8. Let your favorite shops and vintage sellers know your measurements and that you're willing to buy tiny things.
I've heard from a couple sellers that they're surprised I want a smaller piece.  They've said that they tend to skip over petite pieces they find because they don't think there's a market for it.  Let them know you're here and ready to buy!

9. Don't give up heart!
A lot of people don't understand how truly difficult it can be to find petite-proportioned vintage clothing and not understand "the strugs."  It's okay.  Maybe they'll come around and ask about your journey so they can understand more.  Until then, keep looking for all those "china doll-sized" pieces that you can rock!  (Anyone else hear that all the time?  "You just look like a little doll!!!  You look like a tiny china doll!")

Resources for other tricky-to-fit body types:
eShakti Size Offerings (custom available)
Plus Size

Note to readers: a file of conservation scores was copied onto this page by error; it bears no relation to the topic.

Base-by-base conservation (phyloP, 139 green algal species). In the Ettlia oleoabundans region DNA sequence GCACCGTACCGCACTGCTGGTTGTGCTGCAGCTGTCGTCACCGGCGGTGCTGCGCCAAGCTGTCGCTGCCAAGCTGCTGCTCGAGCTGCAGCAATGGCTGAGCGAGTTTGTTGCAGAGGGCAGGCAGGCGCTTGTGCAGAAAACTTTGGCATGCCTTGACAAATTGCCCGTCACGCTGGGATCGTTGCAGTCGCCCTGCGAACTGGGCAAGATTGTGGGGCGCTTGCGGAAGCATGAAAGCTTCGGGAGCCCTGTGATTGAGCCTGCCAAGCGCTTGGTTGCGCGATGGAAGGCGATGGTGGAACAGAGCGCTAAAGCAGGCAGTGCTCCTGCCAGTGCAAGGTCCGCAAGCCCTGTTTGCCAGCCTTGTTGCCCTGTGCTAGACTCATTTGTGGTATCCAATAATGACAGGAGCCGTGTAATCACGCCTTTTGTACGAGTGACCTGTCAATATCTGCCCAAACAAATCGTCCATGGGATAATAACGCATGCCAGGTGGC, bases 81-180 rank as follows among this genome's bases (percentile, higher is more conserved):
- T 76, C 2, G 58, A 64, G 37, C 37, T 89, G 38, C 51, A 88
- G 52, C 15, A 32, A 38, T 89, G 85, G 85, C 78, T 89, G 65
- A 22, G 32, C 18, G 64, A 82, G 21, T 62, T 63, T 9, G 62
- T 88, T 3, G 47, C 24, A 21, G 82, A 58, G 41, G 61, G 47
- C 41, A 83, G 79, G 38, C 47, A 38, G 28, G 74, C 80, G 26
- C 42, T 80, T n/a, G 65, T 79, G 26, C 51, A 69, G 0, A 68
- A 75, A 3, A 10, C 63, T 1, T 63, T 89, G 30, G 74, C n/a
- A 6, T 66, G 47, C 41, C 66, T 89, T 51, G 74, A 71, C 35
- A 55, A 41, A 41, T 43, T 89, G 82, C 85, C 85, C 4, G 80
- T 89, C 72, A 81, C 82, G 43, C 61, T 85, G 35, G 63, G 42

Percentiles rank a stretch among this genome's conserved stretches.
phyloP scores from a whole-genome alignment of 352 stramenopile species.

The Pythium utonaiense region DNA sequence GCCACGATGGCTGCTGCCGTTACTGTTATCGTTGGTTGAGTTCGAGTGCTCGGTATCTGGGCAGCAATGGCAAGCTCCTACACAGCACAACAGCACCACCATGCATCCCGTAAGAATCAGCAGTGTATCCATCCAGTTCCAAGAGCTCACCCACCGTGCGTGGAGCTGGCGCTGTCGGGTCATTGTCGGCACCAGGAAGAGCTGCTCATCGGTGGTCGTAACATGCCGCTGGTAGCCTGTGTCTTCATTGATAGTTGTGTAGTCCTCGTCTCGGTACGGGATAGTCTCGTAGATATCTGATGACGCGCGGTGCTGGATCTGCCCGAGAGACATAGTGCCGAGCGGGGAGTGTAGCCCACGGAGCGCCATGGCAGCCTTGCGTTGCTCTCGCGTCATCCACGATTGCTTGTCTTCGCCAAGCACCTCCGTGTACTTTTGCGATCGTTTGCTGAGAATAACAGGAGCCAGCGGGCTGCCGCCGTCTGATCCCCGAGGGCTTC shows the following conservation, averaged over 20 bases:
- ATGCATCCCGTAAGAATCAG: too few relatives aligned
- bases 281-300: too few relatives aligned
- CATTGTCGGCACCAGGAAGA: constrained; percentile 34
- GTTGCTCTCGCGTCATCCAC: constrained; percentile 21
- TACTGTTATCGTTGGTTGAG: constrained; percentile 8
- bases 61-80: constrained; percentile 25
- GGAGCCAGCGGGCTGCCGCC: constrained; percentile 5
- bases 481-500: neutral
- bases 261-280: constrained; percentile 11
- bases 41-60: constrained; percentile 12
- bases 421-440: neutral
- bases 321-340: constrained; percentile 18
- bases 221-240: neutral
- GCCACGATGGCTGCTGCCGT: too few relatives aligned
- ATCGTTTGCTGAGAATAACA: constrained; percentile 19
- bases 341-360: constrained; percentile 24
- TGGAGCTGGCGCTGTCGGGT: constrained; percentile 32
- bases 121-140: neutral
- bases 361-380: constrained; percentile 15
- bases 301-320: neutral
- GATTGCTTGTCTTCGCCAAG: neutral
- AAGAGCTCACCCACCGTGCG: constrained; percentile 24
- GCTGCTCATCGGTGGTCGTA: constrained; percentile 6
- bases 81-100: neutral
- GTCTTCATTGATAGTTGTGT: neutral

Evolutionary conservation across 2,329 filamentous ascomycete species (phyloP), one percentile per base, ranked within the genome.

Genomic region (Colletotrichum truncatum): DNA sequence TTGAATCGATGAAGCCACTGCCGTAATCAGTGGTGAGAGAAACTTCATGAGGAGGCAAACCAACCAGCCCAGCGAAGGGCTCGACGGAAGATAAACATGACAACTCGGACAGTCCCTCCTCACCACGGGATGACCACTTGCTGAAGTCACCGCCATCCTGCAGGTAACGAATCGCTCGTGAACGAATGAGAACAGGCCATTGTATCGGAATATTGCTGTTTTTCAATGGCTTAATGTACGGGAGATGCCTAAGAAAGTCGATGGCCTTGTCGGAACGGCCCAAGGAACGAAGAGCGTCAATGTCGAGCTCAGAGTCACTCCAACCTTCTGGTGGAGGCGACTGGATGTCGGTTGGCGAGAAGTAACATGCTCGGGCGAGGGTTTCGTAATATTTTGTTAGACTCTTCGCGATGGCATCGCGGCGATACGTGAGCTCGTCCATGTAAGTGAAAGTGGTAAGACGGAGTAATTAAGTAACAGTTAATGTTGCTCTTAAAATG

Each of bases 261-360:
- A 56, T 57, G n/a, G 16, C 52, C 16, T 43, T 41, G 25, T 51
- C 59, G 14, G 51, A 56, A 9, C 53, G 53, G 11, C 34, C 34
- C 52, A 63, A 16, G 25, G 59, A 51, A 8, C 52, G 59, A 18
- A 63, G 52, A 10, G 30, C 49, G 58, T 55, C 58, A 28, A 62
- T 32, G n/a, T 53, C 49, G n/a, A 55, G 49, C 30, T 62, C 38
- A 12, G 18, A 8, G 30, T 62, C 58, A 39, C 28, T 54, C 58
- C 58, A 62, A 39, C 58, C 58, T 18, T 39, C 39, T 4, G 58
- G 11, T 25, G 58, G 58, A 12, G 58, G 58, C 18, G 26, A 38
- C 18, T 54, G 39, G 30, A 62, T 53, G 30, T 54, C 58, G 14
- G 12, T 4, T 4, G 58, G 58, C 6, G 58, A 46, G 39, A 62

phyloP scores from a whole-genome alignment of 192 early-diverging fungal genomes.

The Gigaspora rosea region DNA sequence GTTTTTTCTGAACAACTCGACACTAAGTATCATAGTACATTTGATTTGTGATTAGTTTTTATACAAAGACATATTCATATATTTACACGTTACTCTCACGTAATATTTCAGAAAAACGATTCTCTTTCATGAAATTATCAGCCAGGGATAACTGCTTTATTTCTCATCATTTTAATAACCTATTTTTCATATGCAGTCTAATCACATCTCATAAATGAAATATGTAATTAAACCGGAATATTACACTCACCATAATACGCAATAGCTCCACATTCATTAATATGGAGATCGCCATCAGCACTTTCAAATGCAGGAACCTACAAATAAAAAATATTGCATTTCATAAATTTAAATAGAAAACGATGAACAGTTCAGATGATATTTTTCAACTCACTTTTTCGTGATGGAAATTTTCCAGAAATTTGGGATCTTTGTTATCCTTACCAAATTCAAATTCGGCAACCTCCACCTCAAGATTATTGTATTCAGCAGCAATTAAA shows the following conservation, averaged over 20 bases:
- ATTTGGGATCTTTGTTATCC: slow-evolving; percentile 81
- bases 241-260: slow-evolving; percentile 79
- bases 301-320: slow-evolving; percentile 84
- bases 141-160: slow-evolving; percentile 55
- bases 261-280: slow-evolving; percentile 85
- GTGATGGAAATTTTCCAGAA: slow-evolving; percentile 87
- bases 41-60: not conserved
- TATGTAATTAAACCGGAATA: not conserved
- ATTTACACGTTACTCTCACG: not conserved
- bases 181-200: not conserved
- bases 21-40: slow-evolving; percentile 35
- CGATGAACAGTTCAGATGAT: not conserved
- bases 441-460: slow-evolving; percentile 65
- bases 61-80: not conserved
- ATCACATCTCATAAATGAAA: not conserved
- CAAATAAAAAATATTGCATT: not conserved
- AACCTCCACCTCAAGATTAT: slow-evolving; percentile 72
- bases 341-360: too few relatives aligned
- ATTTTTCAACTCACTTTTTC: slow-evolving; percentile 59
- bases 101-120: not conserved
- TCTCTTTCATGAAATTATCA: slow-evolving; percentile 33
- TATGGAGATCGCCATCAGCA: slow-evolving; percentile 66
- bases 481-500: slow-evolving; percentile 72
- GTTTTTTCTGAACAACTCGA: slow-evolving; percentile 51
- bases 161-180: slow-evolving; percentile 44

Pear Shaped


  1. Another thing to remember is that half sizes are usually petite. If you are larger, it's easier to find plus sized, half sizes. In the 50s and 60s, half size patterns can be found in sizes up to 24 1/2, which is a 47" bust.

    1. Oooo, I didn't know that! That's a great tip! Thanks, Andrea!

  2. I understand the petite struggle. My Mom, Sister, and two of my bridesmaids are petites. It made bridesmaid dress shopping a little tricky. Especially since two of them wore extra large. Vintage I can only imagine being harder, though I am sure it is sort of what you pointed out- people have the pieces, they just don't post them.

  3. Great post! As a petite lady myself, I can absolutely relate to all of these issues, and these are definitely some great tips, too! The short-waistedness and small shoulders are what always get me. I can't tell you how many otherwise perfect dresses had to be put back because my shoulders were too small for the garment!

    (Also, I LOVE the jeans you made in the Banana Republic shirt post. Those are just perfect!)


    1. I always have to put bigger-shouldered dresses back!!! So obnoxious!
      And thank you! They were actually quite simple to make, so that's nice!